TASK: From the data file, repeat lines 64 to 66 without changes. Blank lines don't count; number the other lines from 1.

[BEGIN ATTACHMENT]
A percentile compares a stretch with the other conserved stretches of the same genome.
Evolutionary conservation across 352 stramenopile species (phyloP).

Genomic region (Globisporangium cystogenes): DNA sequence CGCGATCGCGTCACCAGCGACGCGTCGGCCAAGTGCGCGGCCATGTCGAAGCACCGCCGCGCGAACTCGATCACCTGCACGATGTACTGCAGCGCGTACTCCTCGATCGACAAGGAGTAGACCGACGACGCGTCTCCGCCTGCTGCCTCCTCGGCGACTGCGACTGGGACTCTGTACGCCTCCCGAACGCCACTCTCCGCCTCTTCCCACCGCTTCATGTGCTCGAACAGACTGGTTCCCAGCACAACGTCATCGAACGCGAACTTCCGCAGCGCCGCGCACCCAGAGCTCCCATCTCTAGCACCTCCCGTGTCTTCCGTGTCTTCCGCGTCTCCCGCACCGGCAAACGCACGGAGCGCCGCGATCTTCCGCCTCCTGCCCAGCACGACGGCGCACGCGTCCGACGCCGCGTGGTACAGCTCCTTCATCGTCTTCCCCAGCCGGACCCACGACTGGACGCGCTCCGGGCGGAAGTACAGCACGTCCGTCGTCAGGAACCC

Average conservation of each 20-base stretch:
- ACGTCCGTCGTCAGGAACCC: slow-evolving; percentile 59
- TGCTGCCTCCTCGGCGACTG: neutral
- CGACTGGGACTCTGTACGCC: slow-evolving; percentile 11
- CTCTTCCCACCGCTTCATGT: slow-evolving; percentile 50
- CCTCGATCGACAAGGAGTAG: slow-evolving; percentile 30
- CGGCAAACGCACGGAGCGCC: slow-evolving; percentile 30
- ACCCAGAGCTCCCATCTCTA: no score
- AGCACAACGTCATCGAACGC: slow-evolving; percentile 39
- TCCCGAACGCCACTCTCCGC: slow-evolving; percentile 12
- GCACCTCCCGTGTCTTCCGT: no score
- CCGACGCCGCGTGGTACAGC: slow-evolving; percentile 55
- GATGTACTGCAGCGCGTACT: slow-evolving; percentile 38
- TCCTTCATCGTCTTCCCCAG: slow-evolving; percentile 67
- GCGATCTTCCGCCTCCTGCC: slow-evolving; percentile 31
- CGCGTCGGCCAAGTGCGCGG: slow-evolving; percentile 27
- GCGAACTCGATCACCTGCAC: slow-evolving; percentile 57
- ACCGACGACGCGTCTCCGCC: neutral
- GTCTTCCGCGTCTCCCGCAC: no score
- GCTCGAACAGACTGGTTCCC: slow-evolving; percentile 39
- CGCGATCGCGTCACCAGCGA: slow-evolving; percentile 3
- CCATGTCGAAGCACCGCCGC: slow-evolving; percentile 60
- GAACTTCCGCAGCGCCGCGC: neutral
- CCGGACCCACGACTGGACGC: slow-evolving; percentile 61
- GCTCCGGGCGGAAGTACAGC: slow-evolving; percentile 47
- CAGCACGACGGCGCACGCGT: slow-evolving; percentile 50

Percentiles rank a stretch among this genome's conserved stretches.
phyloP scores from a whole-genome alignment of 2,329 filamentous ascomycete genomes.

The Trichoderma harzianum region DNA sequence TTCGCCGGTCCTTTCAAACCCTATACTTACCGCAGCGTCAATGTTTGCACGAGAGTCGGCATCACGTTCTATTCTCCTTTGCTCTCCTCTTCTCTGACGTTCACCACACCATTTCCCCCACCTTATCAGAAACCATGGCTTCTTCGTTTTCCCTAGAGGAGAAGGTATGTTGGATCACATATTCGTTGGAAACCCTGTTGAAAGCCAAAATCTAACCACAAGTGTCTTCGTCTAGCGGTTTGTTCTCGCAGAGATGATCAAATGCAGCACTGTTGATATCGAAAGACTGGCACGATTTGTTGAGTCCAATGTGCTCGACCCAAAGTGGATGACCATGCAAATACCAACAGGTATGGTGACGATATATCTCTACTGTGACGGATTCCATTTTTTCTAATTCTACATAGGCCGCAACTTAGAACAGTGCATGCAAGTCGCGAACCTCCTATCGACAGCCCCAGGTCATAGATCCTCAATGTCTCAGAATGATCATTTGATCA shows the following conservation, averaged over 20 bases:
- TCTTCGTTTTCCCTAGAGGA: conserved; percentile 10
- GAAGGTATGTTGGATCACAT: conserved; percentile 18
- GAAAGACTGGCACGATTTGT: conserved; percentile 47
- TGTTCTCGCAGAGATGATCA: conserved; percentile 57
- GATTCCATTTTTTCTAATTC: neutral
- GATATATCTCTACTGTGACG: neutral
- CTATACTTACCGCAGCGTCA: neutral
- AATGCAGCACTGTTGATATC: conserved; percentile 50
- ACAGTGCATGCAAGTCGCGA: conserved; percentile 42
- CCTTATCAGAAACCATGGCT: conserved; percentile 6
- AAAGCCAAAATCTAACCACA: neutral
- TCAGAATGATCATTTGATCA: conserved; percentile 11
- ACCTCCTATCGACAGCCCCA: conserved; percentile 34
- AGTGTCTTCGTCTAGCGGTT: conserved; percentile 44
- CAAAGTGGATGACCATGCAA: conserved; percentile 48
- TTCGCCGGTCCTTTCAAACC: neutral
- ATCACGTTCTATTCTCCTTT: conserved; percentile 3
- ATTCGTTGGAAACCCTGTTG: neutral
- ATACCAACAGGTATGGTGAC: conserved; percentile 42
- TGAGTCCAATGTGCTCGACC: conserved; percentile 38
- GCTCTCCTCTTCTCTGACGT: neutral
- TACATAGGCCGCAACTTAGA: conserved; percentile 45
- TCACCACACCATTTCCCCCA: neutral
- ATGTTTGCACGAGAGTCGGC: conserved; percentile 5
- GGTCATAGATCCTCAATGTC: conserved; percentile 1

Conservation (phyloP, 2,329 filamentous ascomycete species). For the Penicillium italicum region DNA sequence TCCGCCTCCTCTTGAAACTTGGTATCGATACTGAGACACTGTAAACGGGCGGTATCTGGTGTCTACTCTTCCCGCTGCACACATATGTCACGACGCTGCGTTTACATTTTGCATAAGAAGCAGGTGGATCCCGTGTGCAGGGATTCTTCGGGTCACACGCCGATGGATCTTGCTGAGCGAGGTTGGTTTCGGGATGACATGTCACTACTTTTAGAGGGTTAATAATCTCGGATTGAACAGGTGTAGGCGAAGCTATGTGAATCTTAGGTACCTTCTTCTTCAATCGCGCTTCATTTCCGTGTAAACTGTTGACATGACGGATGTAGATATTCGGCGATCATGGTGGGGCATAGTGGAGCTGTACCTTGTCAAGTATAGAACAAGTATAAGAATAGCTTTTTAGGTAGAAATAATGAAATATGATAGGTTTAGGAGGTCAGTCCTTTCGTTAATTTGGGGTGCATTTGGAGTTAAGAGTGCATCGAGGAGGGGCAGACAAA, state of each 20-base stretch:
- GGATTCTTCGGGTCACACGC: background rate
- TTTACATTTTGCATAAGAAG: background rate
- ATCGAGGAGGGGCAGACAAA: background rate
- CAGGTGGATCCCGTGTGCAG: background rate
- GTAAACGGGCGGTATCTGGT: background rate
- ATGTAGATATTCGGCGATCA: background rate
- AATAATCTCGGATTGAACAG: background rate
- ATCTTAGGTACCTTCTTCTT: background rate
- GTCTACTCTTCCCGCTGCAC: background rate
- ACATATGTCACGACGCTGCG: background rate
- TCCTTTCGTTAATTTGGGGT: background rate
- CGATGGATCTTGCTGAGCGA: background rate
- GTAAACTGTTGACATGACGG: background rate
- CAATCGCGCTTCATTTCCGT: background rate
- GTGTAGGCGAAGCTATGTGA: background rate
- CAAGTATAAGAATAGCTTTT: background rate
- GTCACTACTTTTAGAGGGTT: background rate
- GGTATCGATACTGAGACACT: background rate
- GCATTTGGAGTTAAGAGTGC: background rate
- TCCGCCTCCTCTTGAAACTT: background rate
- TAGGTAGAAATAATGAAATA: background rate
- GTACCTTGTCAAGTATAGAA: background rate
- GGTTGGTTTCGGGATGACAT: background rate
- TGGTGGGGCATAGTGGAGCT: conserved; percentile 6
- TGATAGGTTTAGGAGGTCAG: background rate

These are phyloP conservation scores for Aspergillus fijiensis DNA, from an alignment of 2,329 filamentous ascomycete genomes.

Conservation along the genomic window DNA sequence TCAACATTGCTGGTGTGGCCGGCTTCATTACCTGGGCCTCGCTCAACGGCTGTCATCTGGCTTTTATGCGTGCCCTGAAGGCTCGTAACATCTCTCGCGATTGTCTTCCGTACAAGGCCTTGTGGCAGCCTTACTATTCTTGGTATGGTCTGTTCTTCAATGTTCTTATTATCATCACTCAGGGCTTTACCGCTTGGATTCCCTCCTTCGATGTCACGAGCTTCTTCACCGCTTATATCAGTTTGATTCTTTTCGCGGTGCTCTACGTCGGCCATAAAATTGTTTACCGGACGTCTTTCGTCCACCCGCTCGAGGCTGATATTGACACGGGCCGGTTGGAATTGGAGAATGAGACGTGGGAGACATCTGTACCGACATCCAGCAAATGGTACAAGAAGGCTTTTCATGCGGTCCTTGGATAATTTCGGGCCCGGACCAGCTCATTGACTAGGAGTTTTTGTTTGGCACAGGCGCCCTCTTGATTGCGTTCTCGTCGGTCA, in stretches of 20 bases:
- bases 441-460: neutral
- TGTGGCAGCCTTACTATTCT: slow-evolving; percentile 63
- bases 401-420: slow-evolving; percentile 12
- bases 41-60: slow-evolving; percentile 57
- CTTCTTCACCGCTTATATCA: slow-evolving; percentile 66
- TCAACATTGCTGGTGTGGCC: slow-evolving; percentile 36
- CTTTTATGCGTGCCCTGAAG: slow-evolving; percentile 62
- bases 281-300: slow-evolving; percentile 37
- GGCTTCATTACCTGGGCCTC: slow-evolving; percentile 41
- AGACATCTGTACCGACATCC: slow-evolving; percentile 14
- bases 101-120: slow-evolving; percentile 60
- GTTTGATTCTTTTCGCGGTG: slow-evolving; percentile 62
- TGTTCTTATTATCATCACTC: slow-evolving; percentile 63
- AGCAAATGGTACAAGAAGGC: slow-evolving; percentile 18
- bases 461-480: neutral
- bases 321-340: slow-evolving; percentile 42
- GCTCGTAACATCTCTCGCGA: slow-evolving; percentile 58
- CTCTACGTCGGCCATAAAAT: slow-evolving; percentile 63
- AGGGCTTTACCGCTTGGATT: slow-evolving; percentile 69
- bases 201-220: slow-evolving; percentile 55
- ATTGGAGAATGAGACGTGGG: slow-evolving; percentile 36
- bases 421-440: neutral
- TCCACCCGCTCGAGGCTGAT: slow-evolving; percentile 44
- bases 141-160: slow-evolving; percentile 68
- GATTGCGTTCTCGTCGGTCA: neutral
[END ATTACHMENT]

- ATGTAGATATTCGGCGATCA: background rate
- AATAATCTCGGATTGAACAG: background rate
- ATCTTAGGTACCTTCTTCTT: background rate